Einstein/Montefiore Department of Medicine

Department Faculty

Nikolaos G. Frangogiannis, M.D.

Dr. Nikolaos G. Frangogiannis

Professor, Department of Medicine (Cardiology)

Edmond J. Safra/Republic National Bank of New York Chair in Cardiovascular Medicine

 

Professional Interests

Dr Frangogiannis’ research explores the mechanisms of cardiac injury and repair. His laboratory has identified key molecular signals responsible for orchestrating the healing response in myocardial infarction.  Research has focused on four main directions:

a) The role of chemokine-mediated pathways in cardiac injury and repair. Current research studies the significance of specific chemokine/chemokine receptor interactions in recruitment of monocyte and lymphocyte subsets with anti-inflammatory properties.

b) Signals involved in resolution of the inflammatory reaction and in containment of the fibrotic response following infarction. Dr Frangogiannis’ laboratory has identified endogenous molecular pathways preventing excessive inflammation and uncontrolled fibrosis following cardiac injury.   

c) The role of the dynamic alterations in the composition of the extracellular matrix network in modulating inflammatory pathways and cellular behavior in the injured and remodeling heart.

d) The mechanisms involved in the pathogenesis of cardiac fibrosis in the cardiomyopathy associated with diabetes and obesity.

The goal of the Frangogiannis laboratory is to identify therapeutic targets for attenuation of adverse remodeling following cardiac injury, thus preventing the development of heart failure.

 

Selected Publications

Selected recent publications:

M Bujak, G Ren, HJ Kweon, M Dobaczewski, A Reddy, G Taffet, XF Wang, and NG Frangogiannis. Essential Role of Smad3 in Infarct Healing and in the Pathogenesis of Cardiac Remodeling. Circulation 2007; 116:2127-38.

P Huebener, T Abou-Khamis, P Zymek, M Bujak, Ying X, K Chatila, S Haudek, G Thakker, and NG Frangogiannis, CD44 is critically involved in infarct healing by regulating the inflammatory and fibrotic response. J Immunol 2008; 180:2625-33.

M Bujak, HJ Kweon, K Chatila, N Li, G Taffet and NG Frangogiannis. Aging-related defects are associated with adverse cardiac remodeling in a mouse model of reperfused myocardial infarction. J Am Coll Cardiol 2008; 51:1384-92.

M Bujak, M Dobaczewski, K Chatila, L Mendoza, N Li, A Reddy, and NG Frangogiannis. Interleukin-1 type (IL-1RI) signaling critically regulates infarct healing and cardiac remodeling. Am J Pathol 2008; 173:57-67.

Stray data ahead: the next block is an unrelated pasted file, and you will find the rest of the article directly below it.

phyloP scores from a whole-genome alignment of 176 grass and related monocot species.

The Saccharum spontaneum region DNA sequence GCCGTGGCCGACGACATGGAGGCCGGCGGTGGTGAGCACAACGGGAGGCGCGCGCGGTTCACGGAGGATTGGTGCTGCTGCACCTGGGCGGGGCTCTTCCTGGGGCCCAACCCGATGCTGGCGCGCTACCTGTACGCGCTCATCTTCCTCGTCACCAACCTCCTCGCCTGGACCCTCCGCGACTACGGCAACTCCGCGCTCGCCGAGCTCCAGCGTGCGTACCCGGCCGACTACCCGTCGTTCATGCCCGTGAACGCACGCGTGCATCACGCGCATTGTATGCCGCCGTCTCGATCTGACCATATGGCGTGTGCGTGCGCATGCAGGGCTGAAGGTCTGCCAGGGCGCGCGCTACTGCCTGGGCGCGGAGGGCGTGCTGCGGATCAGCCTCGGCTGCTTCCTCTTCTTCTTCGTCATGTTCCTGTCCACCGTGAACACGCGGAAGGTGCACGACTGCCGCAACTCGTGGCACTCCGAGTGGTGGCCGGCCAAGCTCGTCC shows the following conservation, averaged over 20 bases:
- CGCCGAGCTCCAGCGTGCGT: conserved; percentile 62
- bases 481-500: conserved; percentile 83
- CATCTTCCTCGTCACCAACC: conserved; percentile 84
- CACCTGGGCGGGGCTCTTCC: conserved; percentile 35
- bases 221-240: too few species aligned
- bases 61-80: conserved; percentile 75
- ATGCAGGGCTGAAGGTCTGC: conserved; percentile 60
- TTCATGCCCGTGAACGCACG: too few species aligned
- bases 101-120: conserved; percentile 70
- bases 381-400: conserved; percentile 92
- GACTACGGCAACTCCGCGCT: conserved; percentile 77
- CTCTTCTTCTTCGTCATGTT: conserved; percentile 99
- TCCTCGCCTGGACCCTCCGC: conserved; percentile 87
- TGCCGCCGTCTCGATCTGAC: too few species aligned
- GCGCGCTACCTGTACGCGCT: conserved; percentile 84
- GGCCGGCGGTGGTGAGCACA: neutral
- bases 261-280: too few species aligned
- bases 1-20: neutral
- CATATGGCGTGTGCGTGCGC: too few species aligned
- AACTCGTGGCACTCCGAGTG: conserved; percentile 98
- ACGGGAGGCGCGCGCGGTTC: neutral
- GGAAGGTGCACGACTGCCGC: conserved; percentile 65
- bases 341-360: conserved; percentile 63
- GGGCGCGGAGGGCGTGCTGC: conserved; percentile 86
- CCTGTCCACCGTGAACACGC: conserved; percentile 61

M Bujak, M Dobaczewski, C Gonzalez-Quesada, Y Xia, T Leucker, P Zymek, V Veeranna, A Tager, A Luster, and NG Frangogiannis. Induction of the CXC Chemokine Interferon-g-Inducible Protein (IP)-10 Regulates the Reparative Response Following Myocardial Infarction. Circ Res 2009; 105:973-83.

M Dobaczewski, Y Xia, M Bujak, C Gonzalez-Quesada, and NG Frangogiannis. CCR5 signaling suppresses inflammation and reduces adverse remodeling following myocardial infarction mediating recruitment of regulatory T cells. Am J Pathol 2010; 176: 2177-87.

M Dobaczewski, M Bujak, N Li, C Gonzalez-Quesada; LH Mendoza, XF Wang, and NG Frangogiannis. Smad3 signaling critically regulates fibroblast phenotype and function in healing myocardial infarction. Circ Res 2010; 107 (3): 418-28.

Y Xia, M Dobaczewski, C Gonzalez-Quesada, W Chen, A Biernacka, N Li, D Lee and NG Frangogiannis. Endogenous Thrombospondin-1 protects the pressure-overloaded myocardium by modulating fibroblast phenotype and matrix metabolism. Hypertension 2011; 58: 902-911.

NG Frangogiannis. Regulation of the inflammatory response in cardiac repair. Circ Res 2012: 110: 159-173.

NG Frangogiannis. Matricellular proteins in cardiac adaptation and disease. Physiol Rev 2012; 92:635-688.

W Chen, A Saxena, N Li, J Sun, DW Lee, Q Tian, M Dobaczewski and NG Frangogiannis. Endogenous IRAK-M attenuates post-infarction remodeling through effects on macrophages and fibroblasts. Arterioscl Thromb Vasc Biol 2012; 32:2598-608.

A Saxena, W Chen, Y Su, V Rai, OU Uche, N Li, and NG Frangogiannis. IL-1 induces proinflammatory leukocyte infiltration and regulates fibroblast phenotype in the infarcted myocardium. J Immunol 2013; 191(9):4838-48.

C Gonzalez-Quesada, M Cavalera, A Biernacka, P Kong, DW Lee, A Saxena, O Frunza, M Dobaczewski, AV Shinde, and NG Frangogiannis. Thrombospondin-1 induction in the diabetic myocardium stabilizes the cardiac matrix while promoting vascular rarefaction through angiopoietin-2 upregulation. Circ Res 2013; 113(12):1331-44.

 

Material in this section is provided by individual faculty members who are solely responsible for its accuracy and content.

Contact

Albert Einstein College of Medicine
Jack and Pearl Resnick Campus
1300 Morris Park Avenue
Forchheimer Building, Room G46B
Bronx, NY 10461

Tel: 718.430.3546
nikolaos.frangogiannis@einstein.yu.edu

 
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